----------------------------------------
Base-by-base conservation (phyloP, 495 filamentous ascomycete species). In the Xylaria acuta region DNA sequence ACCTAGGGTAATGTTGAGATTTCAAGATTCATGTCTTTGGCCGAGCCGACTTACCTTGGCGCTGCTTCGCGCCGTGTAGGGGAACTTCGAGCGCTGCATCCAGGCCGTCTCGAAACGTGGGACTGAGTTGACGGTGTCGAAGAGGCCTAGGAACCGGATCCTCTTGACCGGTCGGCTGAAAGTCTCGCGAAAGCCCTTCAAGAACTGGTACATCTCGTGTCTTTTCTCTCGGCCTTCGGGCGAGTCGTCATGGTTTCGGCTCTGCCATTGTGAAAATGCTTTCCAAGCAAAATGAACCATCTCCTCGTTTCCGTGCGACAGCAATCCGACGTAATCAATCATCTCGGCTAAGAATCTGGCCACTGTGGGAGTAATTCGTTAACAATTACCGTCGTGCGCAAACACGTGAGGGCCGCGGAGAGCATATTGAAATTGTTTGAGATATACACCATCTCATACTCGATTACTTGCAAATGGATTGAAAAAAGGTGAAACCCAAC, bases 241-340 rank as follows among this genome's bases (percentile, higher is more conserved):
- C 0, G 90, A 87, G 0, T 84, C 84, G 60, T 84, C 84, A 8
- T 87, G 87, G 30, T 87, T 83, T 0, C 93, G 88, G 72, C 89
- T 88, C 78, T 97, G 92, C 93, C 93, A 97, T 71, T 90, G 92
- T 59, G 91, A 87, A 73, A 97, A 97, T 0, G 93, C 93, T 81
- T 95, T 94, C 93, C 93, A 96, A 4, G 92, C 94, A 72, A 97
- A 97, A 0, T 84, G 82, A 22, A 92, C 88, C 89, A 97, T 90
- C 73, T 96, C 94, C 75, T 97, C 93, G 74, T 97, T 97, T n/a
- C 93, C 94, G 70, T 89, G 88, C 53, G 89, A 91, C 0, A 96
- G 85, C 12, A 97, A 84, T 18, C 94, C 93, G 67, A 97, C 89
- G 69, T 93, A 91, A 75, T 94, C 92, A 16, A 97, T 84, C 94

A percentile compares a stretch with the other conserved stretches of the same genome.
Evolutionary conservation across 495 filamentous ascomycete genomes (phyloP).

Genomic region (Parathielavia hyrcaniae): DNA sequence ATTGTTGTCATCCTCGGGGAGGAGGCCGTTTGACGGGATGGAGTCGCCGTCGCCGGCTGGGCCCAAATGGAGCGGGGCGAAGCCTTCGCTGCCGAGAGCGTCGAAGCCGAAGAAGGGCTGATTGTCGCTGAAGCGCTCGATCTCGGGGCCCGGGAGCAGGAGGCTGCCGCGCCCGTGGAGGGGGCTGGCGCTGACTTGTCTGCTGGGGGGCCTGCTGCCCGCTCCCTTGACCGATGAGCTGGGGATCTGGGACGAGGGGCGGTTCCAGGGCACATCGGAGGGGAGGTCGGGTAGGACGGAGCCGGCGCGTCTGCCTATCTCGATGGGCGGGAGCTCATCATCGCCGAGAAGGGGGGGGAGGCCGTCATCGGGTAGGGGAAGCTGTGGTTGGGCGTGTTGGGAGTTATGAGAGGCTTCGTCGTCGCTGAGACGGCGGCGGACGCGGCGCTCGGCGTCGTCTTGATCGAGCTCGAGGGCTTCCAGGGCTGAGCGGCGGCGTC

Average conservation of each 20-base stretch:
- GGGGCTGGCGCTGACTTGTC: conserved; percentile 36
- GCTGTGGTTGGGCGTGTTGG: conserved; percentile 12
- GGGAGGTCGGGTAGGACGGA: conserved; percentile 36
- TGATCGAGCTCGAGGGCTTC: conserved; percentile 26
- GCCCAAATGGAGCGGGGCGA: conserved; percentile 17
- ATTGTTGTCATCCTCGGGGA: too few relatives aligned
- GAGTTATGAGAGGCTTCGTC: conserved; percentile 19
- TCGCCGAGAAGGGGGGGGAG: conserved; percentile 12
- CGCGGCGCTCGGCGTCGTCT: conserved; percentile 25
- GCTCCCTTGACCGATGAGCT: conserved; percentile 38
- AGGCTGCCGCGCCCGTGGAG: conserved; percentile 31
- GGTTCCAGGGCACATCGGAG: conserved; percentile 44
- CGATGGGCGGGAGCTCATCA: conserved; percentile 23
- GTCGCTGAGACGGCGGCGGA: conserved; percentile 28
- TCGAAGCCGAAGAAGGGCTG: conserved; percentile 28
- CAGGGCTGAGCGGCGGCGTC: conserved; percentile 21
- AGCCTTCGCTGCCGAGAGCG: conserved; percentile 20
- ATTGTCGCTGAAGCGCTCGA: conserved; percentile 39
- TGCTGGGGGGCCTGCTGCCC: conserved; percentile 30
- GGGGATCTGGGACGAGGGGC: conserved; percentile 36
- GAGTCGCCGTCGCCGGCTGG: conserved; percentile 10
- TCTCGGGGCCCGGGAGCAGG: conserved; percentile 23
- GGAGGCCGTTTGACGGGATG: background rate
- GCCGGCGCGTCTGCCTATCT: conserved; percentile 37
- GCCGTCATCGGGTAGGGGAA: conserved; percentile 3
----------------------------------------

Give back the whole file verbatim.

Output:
Base-by-base conservation (phyloP, 495 filamentous ascomycete species). In the Xylaria acuta region DNA sequence ACCTAGGGTAATGTTGAGATTTCAAGATTCATGTCTTTGGCCGAGCCGACTTACCTTGGCGCTGCTTCGCGCCGTGTAGGGGAACTTCGAGCGCTGCATCCAGGCCGTCTCGAAACGTGGGACTGAGTTGACGGTGTCGAAGAGGCCTAGGAACCGGATCCTCTTGACCGGTCGGCTGAAAGTCTCGCGAAAGCCCTTCAAGAACTGGTACATCTCGTGTCTTTTCTCTCGGCCTTCGGGCGAGTCGTCATGGTTTCGGCTCTGCCATTGTGAAAATGCTTTCCAAGCAAAATGAACCATCTCCTCGTTTCCGTGCGACAGCAATCCGACGTAATCAATCATCTCGGCTAAGAATCTGGCCACTGTGGGAGTAATTCGTTAACAATTACCGTCGTGCGCAAACACGTGAGGGCCGCGGAGAGCATATTGAAATTGTTTGAGATATACACCATCTCATACTCGATTACTTGCAAATGGATTGAAAAAAGGTGAAACCCAAC, bases 241-340 rank as follows among this genome's bases (percentile, higher is more conserved):
- C 0, G 90, A 87, G 0, T 84, C 84, G 60, T 84, C 84, A 8
- T 87, G 87, G 30, T 87, T 83, T 0, C 93, G 88, G 72, C 89
- T 88, C 78, T 97, G 92, C 93, C 93, A 97, T 71, T 90, G 92
- T 59, G 91, A 87, A 73, A 97, A 97, T 0, G 93, C 93, T 81
- T 95, T 94, C 93, C 93, A 96, A 4, G 92, C 94, A 72, A 97
- A 97, A 0, T 84, G 82, A 22, A 92, C 88, C 89, A 97, T 90
- C 73, T 96, C 94, C 75, T 97, C 93, G 74, T 97, T 97, T n/a
- C 93, C 94, G 70, T 89, G 88, C 53, G 89, A 91, C 0, A 96
- G 85, C 12, A 97, A 84, T 18, C 94, C 93, G 67, A 97, C 89
- G 69, T 93, A 91, A 75, T 94, C 92, A 16, A 97, T 84, C 94

A percentile compares a stretch with the other conserved stretches of the same genome.
Evolutionary conservation across 495 filamentous ascomycete genomes (phyloP).

Genomic region (Parathielavia hyrcaniae): DNA sequence ATTGTTGTCATCCTCGGGGAGGAGGCCGTTTGACGGGATGGAGTCGCCGTCGCCGGCTGGGCCCAAATGGAGCGGGGCGAAGCCTTCGCTGCCGAGAGCGTCGAAGCCGAAGAAGGGCTGATTGTCGCTGAAGCGCTCGATCTCGGGGCCCGGGAGCAGGAGGCTGCCGCGCCCGTGGAGGGGGCTGGCGCTGACTTGTCTGCTGGGGGGCCTGCTGCCCGCTCCCTTGACCGATGAGCTGGGGATCTGGGACGAGGGGCGGTTCCAGGGCACATCGGAGGGGAGGTCGGGTAGGACGGAGCCGGCGCGTCTGCCTATCTCGATGGGCGGGAGCTCATCATCGCCGAGAAGGGGGGGGAGGCCGTCATCGGGTAGGGGAAGCTGTGGTTGGGCGTGTTGGGAGTTATGAGAGGCTTCGTCGTCGCTGAGACGGCGGCGGACGCGGCGCTCGGCGTCGTCTTGATCGAGCTCGAGGGCTTCCAGGGCTGAGCGGCGGCGTC

Average conservation of each 20-base stretch:
- GGGGCTGGCGCTGACTTGTC: conserved; percentile 36
- GCTGTGGTTGGGCGTGTTGG: conserved; percentile 12
- GGGAGGTCGGGTAGGACGGA: conserved; percentile 36
- TGATCGAGCTCGAGGGCTTC: conserved; percentile 26
- GCCCAAATGGAGCGGGGCGA: conserved; percentile 17
- ATTGTTGTCATCCTCGGGGA: too few relatives aligned
- GAGTTATGAGAGGCTTCGTC: conserved; percentile 19
- TCGCCGAGAAGGGGGGGGAG: conserved; percentile 12
- CGCGGCGCTCGGCGTCGTCT: conserved; percentile 25
- GCTCCCTTGACCGATGAGCT: conserved; percentile 38
- AGGCTGCCGCGCCCGTGGAG: conserved; percentile 31
- GGTTCCAGGGCACATCGGAG: conserved; percentile 44
- CGATGGGCGGGAGCTCATCA: conserved; percentile 23
- GTCGCTGAGACGGCGGCGGA: conserved; percentile 28
- TCGAAGCCGAAGAAGGGCTG: conserved; percentile 28
- CAGGGCTGAGCGGCGGCGTC: conserved; percentile 21
- AGCCTTCGCTGCCGAGAGCG: conserved; percentile 20
- ATTGTCGCTGAAGCGCTCGA: conserved; percentile 39
- TGCTGGGGGGCCTGCTGCCC: conserved; percentile 30
- GGGGATCTGGGACGAGGGGC: conserved; percentile 36
- GAGTCGCCGTCGCCGGCTGG: conserved; percentile 10
- TCTCGGGGCCCGGGAGCAGG: conserved; percentile 23
- GGAGGCCGTTTGACGGGATG: background rate
- GCCGGCGCGTCTGCCTATCT: conserved; percentile 37
- GCCGTCATCGGGTAGGGGAA: conserved; percentile 3